The pianist Garrick Ohlsson has been demonstrating his credentials as a Romantic powerhouse this season, with arresting performances of Liszt in honor of that composer’s bicentennial. He gave a Liszt recital at the 92nd Street Y in January and will perform a variation on that recital at Carnegie Hall on April 29.
On Thursday evening at Avery Fisher Hall, Mr. Ohlsson showed his skill as a Classicist, when he joined the New York Philharmonic, conducted by Herbert Blomstedt, in Mozart’s Piano Concerto No. 9 (“Jeunehomme”).
Mozart’s talent as a composer revealed itself early, but his teenage works weren’t as sophisticated as Mendelssohn’s. Mozart wrote this concerto at 21, and many consider it his first masterpiece. The pianist Alfred Brendel has called it “one of the greatest wonders of the world,” unsurpassed even by Mozart’s later concertos.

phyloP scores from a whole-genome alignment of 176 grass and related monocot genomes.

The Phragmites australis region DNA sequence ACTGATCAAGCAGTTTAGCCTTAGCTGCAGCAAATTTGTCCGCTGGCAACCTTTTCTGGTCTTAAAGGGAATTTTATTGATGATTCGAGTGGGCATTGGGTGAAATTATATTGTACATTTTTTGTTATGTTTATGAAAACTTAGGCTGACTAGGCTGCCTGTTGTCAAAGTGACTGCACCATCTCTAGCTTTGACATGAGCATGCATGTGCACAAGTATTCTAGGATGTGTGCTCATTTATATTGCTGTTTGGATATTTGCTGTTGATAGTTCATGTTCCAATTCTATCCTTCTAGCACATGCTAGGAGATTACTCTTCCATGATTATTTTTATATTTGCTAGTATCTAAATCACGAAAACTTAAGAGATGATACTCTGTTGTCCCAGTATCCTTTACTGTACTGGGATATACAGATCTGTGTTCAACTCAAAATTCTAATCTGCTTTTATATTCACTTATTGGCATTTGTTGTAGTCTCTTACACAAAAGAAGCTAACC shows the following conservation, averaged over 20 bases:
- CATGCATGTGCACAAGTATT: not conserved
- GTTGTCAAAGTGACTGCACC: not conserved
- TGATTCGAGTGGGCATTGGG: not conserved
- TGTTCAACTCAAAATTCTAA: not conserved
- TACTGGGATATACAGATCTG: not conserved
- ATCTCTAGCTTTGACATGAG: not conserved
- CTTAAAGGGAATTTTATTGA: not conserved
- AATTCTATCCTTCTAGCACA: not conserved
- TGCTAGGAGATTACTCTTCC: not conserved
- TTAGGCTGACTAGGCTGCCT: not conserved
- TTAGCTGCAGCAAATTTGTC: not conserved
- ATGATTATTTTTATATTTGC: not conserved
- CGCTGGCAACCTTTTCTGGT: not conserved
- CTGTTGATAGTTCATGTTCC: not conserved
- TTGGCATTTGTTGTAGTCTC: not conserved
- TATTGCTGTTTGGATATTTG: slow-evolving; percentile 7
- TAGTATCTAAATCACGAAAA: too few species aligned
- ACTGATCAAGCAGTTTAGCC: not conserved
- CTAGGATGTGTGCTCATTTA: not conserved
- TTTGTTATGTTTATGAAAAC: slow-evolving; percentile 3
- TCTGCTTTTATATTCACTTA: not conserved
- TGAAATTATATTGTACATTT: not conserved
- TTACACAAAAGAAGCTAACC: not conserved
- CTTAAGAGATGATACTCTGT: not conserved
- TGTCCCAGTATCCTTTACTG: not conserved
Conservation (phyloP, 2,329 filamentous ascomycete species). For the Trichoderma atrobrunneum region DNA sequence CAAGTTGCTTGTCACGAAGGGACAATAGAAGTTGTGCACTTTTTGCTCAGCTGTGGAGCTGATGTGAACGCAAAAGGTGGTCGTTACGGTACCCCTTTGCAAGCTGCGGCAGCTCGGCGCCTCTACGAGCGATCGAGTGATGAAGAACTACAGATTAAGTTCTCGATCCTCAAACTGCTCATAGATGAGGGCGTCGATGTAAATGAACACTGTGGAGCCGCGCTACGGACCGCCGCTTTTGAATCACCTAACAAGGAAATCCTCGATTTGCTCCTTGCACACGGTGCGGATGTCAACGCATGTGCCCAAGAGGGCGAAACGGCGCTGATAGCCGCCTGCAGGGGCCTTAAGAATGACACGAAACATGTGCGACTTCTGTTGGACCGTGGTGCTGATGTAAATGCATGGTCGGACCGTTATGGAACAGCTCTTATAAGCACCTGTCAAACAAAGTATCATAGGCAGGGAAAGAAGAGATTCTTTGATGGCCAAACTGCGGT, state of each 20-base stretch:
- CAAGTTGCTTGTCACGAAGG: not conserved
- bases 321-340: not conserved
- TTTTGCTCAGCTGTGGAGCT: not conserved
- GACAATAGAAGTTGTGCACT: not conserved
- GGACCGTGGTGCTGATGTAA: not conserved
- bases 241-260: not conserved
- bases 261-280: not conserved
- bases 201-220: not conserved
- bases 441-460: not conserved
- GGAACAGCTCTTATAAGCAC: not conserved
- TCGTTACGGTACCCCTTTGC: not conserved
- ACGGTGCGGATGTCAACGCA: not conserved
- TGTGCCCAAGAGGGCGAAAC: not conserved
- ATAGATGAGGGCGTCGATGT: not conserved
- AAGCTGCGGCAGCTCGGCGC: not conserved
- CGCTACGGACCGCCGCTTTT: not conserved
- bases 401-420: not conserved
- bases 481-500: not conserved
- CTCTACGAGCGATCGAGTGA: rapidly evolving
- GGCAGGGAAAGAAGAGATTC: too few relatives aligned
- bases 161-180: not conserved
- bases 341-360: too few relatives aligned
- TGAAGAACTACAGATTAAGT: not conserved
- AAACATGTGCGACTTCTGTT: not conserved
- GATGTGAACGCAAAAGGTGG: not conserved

The nickname refers to a Mlle. Jeunehomme, for whom Mozart was thought to have written the work, although some scholars now believe it was written for a woman called Jenomy. Mozart broke new ground by having the piano share in the opening theme and with the unusual structure of the concluding Rondo.